Director Anubhav Sinha’s ‘Thappad’ begins on a sweet, comforting note of an idyllic couple Amrita and Vikram (Pannu and Gulati) who have embraced each other and have this covetable rhythm they enjoy.
Just like that simmering ginger black tea that Amrita enjoys every morning, this couple seems aspirational and absolutely lovely. But cracks in their relationship appear when Gulati loses his temper at a party and slaps his wife.
Their bond unravels rapidly following that swift violent action as Amrita re-examines her relationship with her affable husband and the unspoken power equations between them.
It’s a searing relationship drama that’s gut wrenchingly sensitive, personal and sad. It gets nasty, but never vitriolic. This film is all heart and human frailty.
There are no winners or monstrous villains in this film, but a couple who understand that their relationship has gone south and that inevitable decay has already set in.
Their attempts to reconcile awkwardly is so personal and humane. This film also gives you peek into the entrenched patriarchy embedded in any sturdy marriage. Director Anubhav Sinha skilfully employs the ‘show-don’t-tell’ treatment to this film. As viewers, we are expected to be voyeurs and not exacting judges who take sides on who’s right and wrong. The grey areas in this relationship drama make it wonderfully bleak and dreary. But it never weighs you down with melodrama.
Pannu and Gulati are splendid in their roles. Even as their relationship sours and their mean streaks emerge, they are highly likeable.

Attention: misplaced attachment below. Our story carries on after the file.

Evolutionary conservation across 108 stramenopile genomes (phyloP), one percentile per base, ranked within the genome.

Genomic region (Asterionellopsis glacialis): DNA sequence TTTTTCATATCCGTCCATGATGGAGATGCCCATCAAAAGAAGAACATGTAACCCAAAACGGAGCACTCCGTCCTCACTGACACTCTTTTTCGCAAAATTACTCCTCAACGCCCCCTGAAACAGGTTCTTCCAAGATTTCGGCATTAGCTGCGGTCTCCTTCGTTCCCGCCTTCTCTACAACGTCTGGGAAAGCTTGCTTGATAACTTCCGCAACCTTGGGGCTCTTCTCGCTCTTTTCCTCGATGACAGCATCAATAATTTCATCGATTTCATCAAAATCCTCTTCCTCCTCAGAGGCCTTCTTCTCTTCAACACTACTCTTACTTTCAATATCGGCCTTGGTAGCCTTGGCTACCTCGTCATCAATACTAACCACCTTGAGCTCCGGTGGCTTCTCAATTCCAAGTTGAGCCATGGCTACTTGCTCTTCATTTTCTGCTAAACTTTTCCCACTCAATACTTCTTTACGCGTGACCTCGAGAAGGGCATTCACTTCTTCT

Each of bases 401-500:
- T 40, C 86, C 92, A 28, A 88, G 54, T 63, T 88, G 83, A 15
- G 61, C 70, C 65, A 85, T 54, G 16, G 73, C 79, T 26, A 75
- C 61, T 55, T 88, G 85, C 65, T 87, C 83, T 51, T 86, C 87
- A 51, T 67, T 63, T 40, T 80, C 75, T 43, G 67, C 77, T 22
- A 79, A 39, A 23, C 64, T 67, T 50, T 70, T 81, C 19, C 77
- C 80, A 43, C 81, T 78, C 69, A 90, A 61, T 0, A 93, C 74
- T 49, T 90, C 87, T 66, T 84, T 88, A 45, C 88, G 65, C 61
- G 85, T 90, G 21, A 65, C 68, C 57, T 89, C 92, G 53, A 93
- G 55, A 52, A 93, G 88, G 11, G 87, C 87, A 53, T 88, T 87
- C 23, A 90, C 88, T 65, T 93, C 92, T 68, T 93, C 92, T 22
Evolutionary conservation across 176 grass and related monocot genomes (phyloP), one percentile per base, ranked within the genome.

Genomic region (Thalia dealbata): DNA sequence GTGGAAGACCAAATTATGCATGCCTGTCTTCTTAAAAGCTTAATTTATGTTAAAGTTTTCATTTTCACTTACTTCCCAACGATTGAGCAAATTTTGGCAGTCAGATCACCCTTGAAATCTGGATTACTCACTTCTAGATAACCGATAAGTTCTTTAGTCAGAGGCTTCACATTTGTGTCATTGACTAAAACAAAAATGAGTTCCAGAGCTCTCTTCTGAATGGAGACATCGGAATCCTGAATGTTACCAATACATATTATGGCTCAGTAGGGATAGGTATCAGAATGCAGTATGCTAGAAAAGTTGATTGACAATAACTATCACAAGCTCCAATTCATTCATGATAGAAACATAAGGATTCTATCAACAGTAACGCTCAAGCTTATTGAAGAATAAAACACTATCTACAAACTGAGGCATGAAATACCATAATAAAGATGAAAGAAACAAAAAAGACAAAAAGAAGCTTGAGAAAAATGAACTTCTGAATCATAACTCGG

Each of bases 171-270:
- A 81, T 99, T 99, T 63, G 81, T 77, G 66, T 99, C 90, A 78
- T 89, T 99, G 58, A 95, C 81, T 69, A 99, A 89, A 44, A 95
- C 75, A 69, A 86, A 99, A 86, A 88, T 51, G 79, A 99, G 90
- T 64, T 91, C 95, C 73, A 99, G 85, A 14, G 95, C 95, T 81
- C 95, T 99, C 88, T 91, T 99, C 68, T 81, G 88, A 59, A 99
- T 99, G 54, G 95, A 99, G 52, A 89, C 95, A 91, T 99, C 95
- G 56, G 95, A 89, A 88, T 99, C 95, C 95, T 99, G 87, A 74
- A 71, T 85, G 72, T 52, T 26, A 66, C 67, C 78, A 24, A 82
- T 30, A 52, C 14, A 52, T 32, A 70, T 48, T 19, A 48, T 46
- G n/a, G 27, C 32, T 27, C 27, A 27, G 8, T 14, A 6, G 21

They wear their flaws and vulnerability with such grace and gravitas. It’s not just the lead pair who are brilliant. Seasoned actors such as Tanvi Azmi as Amrita’s traditional mother-in-law who dotes on her son, Kumud Mishra as her sensitive dad and Rathna Pathak Shah as Amrita’s doting, dutiful mother struggling to fathom why her daughter would take an extreme step are collectively stellar.
The brilliance of this film is that Sinha has chosen not demonise the husband who’s intrinsically and inadvertently toxic and privileged. It doesn’t paint its leading lady, Amrita, as a hapless victim either. She has agency over her actions and decisions, at least in the second half. Pannu is perfectly cast a woman who’s almost slapped awake to re-examine her relationship with the man she fell in love with. Her resentment over placing his needs over hers by her own choice and admission is portrayed in the most aching manner.
Her on-screen husband doesn’t do too shabbily either. Even in the most vitriolic scenes, he seems vulnerable.
Gulati shines in his role as an ambitious, self-absorbed bread-winner. He isn’t an habitual offender or a cad who loves hitting women when drunk and so it isn’t easy to hate this regular bloke either.
The severity of the domestic abuse is also interesting. We don’t see a wife being pushed down the stairs or hiding her black eye with makeup, yet you feel the pain and the inequity in modern day relationships among couples who are seemingly progressive. Be warned, the activist in you may be prodded awake as you watch this film, but the beauty of this film is that there’s no hidden agenda or propaganda.
There are no bra-burning feminists here, but just two humans trying to navigate the treacherous terrain of love. Their quest for love and dignity hits the right spots.
The parallel stories of two women of different classes and economic status also adds heft to this relationship drama.
And the scene that punches in the gut is when Pannu breaks down at a prayer meet with her in-laws and family about how a single slap had stripped her off her dignity and eroded her love for her husband. While the second half is on shaky grounds with a messy legal battle, the movie returns to its groove with an emotionally-charged climax.
Make sure to watch this cinematic gem.
Director: Anubhav Singh
Cast: Taapsee Pannu, Tanvi Azmi, Ratna Pathak Shah, Pavail Gulati, Kumud Mishra
Rating: 4 out of 5